clock menu more-arrow no yes mobile

Filed under:

UCLA Football vs. UNLV Rebels Preview: Youth Abounds on Offense for Sanchez’s Rebels

Everywhere you look, the UNLV offense is full of young players, but the Bruins cannot afford to look past any team on their schedule.

NCAA Football: UCLA at UNLV
You might want to call the Rebel receivers “Devonte and the Freshmen”
Joshua Dahl-USA TODAY Sports

Last week, the UNLV Rebels played Jackson State, an FCS team and they pounded them 63-13. Only 14 points were put on the board by the Rebel defense, which means that UNLV’s offense put up the rest.

Now, of course, UCLA is no Jackson State, but we can learn a few things from looking at what the Rebels did in their opener.

They rushed for 280 yards while passing for 223. So, look for the UNLV to want to run the ball against the Bruin defense. That makes even more sense when you consider the fact that UCLA’s secondary is probably its best overall unit. If I were UNLV offensive coordinator Barney Cotton, I’d be looking to establish the run first, knowing that UCLA’s run defense was downright atrocious at times last season.

Offensive Line

With a h/t to our old friend gBruin, line wins games. Assuming that holds true, I just can’t see doing much against the Bruin defense, but it doesn’t mean they won’t try.

The right side of the offensive line is full of youth and inexperience. RG Justin Polu is a redshirt freshman who played in his first collegiate game last week while sophomore RT Nathan Jacobson started only his third game and played in his eighth game overall.

The left side features a little more experience. Junior Keith Saxelid started all 12 games last season for the Rebels and junior transfer Michael Chevalier spent his first two seasons at San Diego Mesa College before transferring to UNLV.

The line is anchored by senior Will Kreitler who was named to the Rimington Trophy preseason watch list before the season.

I fully expect the Rebels to try to run and run left, but you don’t get to almost 300 yards rushing by only running left. The Bruin run defense needs to show how much improved it is over last season.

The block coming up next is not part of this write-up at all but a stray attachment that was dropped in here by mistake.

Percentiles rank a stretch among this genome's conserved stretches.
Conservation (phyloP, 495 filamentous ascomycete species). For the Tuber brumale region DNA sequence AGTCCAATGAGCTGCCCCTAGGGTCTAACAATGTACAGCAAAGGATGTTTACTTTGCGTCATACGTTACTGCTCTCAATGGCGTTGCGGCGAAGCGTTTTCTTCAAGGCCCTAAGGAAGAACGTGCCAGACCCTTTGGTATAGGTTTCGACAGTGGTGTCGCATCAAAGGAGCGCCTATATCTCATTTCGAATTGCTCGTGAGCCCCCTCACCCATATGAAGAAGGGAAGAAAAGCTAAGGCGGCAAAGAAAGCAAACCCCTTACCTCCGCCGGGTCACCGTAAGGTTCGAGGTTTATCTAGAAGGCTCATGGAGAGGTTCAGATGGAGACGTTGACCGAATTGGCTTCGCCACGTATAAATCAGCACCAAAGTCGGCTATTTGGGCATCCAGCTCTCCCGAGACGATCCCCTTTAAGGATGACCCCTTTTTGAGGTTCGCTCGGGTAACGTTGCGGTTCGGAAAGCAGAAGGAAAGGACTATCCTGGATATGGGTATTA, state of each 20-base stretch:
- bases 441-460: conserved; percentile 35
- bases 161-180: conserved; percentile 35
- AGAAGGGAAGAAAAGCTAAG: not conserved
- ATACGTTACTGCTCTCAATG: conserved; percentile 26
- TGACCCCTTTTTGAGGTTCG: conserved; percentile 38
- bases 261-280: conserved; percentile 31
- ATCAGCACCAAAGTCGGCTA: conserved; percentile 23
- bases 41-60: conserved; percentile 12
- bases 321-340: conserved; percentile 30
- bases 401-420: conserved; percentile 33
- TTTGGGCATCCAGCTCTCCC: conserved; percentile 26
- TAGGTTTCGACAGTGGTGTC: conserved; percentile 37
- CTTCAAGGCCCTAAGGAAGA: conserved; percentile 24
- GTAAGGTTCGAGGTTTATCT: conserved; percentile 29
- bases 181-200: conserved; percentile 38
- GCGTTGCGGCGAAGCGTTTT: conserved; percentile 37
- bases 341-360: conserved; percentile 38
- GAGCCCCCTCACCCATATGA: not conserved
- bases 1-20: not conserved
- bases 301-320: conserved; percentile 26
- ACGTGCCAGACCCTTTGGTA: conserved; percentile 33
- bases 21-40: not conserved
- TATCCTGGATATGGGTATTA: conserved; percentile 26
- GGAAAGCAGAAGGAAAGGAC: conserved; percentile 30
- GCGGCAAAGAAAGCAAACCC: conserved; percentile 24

Running Backs

UNLV’s top running back last week was true freshman Charles Williams from Bullard HS in Fresno. He posted 96 yards on 12 attempts and scored one touchdown. Look for him to get the most carries for the Rebels.

Behind him, UNLV has a tandem they call Lex and X. That’s sophomore backs Lexington Thomas and Xzavier Campbell. Technically, Lex is ahead of Williams on the Rebel depth chart, but that seems to be just a formality. Thomas ran 11 times last week for just 68 yards but scored twice while X had 10 touches for 53 yards.

It’s hard to tell from last week’s stats what this week’s rotation will look like since some of those attempts likely came because the game was so one-sided, but these are the three guys to look out for.

Wide Receivers and Tight Ends

Since we’re playing UNLV, let’s give these guys a flashy showbiz name, like "Devonte and the Freshmen." That’s exactly what the Rebel receiving corps is made up of — junior Devonte Boyd and three freshmen receivers. Boyd was the only UNLV receiver to catch more than one ball last week, but three of his catches went for scores.

The rest of the receivers, Darren Woods, Jr., Mekhi Stevenson, Allan Cui III, and Brandon Presley, along with tight ends Andrew Price and Tim Holt, each had one catch last week as the Rebels spread the ball around to a total of eight different receivers including RB Lexington Thomas. However, only Boyd had more than 35 receiving yards.


The guy getting them the ball is also new to UNLV. Johnny Stanton spent his first two years of college at Nebraska before transferring. Last week, Stanton completed 10 of 12 passes for 217 yards. Considering his completion percentage was so high and that two of his first three passes last week went to Devonte Boyd for touchdowns, it’s probable that UNLV started running the ball more once they got up by a few scores.

I expect the Bruin secondary to key on Boyd and force Stanton to look for other, less potent targets.


UNLV is still a young team that is maturing and making progress under second-year head coach Tony Sanchez. I expect them to put up more of a fight than they did last year as the team has had a full year to adapt to Sanchez’s system.

Of course, this should be a confidence-building exercise for the Bruins, but, with BYU and Stanford on the horizon, the Bruin defense cannot afford to look past the Rebels.

This is, after all, the biggest game they will play all year. It’s their "bowl game."

Go Bruins!!!